The Street Light: How the Inflationistas Have Shaped Fed Policy: [A]ny concern about inflation by the Fed right now is a bit ridiculous. In fact, the more "hawkish" Bernanke on the topic of further expansionary actions by the Fed seems at odds with the Fed's own data and projections. Most significantly to me, it also seems at odds with Bernanke's remarkably detailed and perceptive explanation of exactly why he finds the long-term unemployment problem to be so very "distressing":
BERNANKE: You're absolutely right. Long-term unemployment in the current economy is the worst, really, the worst it's been in the post-war period. Currently, something like 45 percent of all the unemployed have been unemployed for six months or longer. And we know the consequences of that can be very distressing, because people who are out of work for a long time, their skills tend to atrophy; they lose contacts with -- with the labor market, with their other people working, the networks that they have built up. Very concerning.
These are not the remarks of someone who doesn't care about the plight of the unemployed. And this not is the sort of detailed description of the permanent harm that unemployment wreaks on individuals that we would typically expect from someone who's principally worried about inflation. So why the talk about the potential dangers of inflation?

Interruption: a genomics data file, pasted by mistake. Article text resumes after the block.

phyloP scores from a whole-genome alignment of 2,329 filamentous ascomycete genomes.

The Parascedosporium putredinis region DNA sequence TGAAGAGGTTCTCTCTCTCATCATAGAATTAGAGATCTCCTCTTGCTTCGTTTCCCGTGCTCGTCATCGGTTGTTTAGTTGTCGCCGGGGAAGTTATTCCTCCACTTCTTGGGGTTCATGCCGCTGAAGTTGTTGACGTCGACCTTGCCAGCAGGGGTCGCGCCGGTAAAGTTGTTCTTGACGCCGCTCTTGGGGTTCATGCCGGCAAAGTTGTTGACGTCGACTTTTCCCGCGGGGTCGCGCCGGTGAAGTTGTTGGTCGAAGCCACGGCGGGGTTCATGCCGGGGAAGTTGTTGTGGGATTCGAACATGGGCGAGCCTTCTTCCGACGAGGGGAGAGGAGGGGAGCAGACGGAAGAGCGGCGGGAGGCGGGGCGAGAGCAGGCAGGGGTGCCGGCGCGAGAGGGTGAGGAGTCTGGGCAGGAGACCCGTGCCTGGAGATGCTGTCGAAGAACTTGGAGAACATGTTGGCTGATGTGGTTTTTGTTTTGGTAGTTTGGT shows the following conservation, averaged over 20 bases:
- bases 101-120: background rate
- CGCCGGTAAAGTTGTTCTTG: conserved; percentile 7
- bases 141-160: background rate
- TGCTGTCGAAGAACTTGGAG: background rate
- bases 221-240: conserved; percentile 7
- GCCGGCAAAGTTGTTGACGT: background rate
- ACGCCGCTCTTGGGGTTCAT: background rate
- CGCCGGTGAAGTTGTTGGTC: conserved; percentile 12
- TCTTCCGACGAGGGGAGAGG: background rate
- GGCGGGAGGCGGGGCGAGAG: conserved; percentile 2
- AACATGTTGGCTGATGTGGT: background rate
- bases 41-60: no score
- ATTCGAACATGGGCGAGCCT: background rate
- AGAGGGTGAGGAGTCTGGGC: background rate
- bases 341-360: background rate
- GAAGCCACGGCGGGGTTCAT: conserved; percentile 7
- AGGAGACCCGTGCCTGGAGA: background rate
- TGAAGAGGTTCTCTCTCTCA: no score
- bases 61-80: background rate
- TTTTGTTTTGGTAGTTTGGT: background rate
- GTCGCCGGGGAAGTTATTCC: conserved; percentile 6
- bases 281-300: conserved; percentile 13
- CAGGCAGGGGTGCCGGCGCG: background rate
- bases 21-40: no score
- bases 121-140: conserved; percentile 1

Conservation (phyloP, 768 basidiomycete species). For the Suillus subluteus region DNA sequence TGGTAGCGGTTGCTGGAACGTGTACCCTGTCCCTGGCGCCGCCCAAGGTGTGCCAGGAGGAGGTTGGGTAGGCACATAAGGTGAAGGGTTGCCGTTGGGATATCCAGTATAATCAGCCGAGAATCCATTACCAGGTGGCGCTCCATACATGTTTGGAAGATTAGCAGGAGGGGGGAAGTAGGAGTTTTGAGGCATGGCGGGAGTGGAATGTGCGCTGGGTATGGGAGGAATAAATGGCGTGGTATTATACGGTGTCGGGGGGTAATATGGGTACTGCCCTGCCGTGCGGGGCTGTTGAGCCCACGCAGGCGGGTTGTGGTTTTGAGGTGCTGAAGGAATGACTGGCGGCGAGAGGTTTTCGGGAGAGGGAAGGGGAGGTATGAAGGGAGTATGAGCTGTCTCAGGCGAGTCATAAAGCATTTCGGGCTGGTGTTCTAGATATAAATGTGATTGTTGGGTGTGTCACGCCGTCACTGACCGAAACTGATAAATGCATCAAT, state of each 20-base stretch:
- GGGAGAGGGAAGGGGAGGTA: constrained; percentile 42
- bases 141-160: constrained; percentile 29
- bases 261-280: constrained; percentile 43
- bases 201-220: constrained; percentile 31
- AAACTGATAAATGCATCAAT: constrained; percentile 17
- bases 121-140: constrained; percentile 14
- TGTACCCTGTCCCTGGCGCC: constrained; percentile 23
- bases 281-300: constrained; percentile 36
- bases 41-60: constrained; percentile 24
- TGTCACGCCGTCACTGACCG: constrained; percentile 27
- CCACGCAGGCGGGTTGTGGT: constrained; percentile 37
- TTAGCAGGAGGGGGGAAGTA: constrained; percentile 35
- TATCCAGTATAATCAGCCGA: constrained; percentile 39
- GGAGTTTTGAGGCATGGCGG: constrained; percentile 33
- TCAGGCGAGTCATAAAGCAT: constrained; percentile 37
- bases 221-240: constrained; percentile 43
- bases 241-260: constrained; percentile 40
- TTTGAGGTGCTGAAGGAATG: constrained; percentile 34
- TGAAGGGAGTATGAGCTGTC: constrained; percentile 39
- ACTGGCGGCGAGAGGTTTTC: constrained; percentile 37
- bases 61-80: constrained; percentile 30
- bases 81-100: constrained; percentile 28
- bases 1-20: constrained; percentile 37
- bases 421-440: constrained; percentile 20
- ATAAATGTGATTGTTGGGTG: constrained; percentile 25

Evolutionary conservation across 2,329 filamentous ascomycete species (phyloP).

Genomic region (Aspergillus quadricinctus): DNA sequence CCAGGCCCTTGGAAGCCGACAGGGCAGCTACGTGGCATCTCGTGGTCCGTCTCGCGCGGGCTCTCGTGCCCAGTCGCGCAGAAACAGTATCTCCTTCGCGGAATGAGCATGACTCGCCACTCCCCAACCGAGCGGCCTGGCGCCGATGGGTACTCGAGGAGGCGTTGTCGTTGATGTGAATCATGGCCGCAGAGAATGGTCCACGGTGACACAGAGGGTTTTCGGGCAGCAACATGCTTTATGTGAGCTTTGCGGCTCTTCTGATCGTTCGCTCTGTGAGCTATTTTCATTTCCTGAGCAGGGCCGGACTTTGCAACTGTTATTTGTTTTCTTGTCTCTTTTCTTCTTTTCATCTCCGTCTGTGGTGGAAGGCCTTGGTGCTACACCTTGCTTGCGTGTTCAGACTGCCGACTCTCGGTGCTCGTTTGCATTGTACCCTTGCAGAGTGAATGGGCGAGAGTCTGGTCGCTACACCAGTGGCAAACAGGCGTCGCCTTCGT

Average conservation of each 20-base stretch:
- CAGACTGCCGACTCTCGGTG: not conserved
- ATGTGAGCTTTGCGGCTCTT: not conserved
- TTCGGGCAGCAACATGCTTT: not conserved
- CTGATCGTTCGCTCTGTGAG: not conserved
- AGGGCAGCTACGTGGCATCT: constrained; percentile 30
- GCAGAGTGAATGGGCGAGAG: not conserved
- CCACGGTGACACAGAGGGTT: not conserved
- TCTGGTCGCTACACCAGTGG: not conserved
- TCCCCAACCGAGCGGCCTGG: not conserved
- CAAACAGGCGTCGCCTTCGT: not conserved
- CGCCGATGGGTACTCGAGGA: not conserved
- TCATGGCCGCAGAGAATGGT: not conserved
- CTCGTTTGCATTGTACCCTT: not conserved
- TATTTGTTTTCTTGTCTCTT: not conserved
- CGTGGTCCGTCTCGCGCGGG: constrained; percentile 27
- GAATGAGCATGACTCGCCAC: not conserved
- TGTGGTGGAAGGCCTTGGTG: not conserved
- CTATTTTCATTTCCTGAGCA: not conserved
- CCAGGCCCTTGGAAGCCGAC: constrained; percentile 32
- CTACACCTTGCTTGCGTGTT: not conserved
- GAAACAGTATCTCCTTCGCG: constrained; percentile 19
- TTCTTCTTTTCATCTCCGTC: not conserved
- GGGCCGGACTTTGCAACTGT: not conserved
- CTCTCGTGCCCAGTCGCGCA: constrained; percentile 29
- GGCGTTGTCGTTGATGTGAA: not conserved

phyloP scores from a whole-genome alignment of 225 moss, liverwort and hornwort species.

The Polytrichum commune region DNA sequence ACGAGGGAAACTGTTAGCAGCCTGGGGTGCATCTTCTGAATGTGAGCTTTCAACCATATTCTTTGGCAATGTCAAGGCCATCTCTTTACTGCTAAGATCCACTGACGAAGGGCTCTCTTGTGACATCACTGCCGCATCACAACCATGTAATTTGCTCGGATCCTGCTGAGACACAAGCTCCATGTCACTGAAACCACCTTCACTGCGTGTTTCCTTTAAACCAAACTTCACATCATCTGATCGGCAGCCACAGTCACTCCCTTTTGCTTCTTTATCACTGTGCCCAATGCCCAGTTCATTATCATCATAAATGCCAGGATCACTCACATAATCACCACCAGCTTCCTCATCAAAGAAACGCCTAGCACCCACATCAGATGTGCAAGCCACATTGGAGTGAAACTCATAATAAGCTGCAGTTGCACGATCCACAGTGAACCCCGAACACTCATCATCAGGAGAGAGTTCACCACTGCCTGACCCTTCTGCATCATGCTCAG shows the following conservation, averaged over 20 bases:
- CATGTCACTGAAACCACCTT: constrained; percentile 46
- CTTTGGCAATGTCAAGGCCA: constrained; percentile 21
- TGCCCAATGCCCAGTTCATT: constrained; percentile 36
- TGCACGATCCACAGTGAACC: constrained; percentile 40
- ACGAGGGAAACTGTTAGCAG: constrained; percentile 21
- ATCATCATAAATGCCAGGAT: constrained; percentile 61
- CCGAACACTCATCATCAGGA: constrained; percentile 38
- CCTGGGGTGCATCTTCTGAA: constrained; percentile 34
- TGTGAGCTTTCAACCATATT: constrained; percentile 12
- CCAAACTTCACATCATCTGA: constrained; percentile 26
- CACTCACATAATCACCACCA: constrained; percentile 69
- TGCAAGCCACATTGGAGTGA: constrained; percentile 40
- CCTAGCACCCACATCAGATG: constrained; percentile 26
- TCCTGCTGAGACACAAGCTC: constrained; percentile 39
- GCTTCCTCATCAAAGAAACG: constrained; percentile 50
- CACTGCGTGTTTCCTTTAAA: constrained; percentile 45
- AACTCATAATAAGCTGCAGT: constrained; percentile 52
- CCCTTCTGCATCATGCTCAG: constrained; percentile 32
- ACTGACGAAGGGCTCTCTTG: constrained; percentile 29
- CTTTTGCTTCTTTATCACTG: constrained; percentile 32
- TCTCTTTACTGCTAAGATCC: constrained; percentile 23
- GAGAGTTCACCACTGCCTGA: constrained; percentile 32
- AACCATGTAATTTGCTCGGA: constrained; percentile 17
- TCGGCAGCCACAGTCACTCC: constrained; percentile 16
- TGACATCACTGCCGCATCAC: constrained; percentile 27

I believe that Bernanke's references to the Fed's "dual mandate", and most importantly, the hard reality confirmed in this press conference that there will be no further easing by the Fed, are the direct result of politics, not economics. The noise that has been generated about the Fed's expansionary actions over the past 3 years is substantial, and has only gotten louder in recent months. This has not gone unnnoticed within the Fed. Some loud voices in the business press, as well as many prominent politicians (mostly Republican), have been squawking incessantly about the awful dangers (imaginary though they may be) of the Fed's expansionary policies. And I think that this, unfortunately, has had a direct impact on Fed policy.... [W]e are seeing a Fed that is sensitive to the political winds swirling around its actions... the inflationistas out there have had a real impact on Fed policy -- not because they have good economic arguments, but because they have a frightening amount of political power. And perhaps that should be the most concerning thing of all.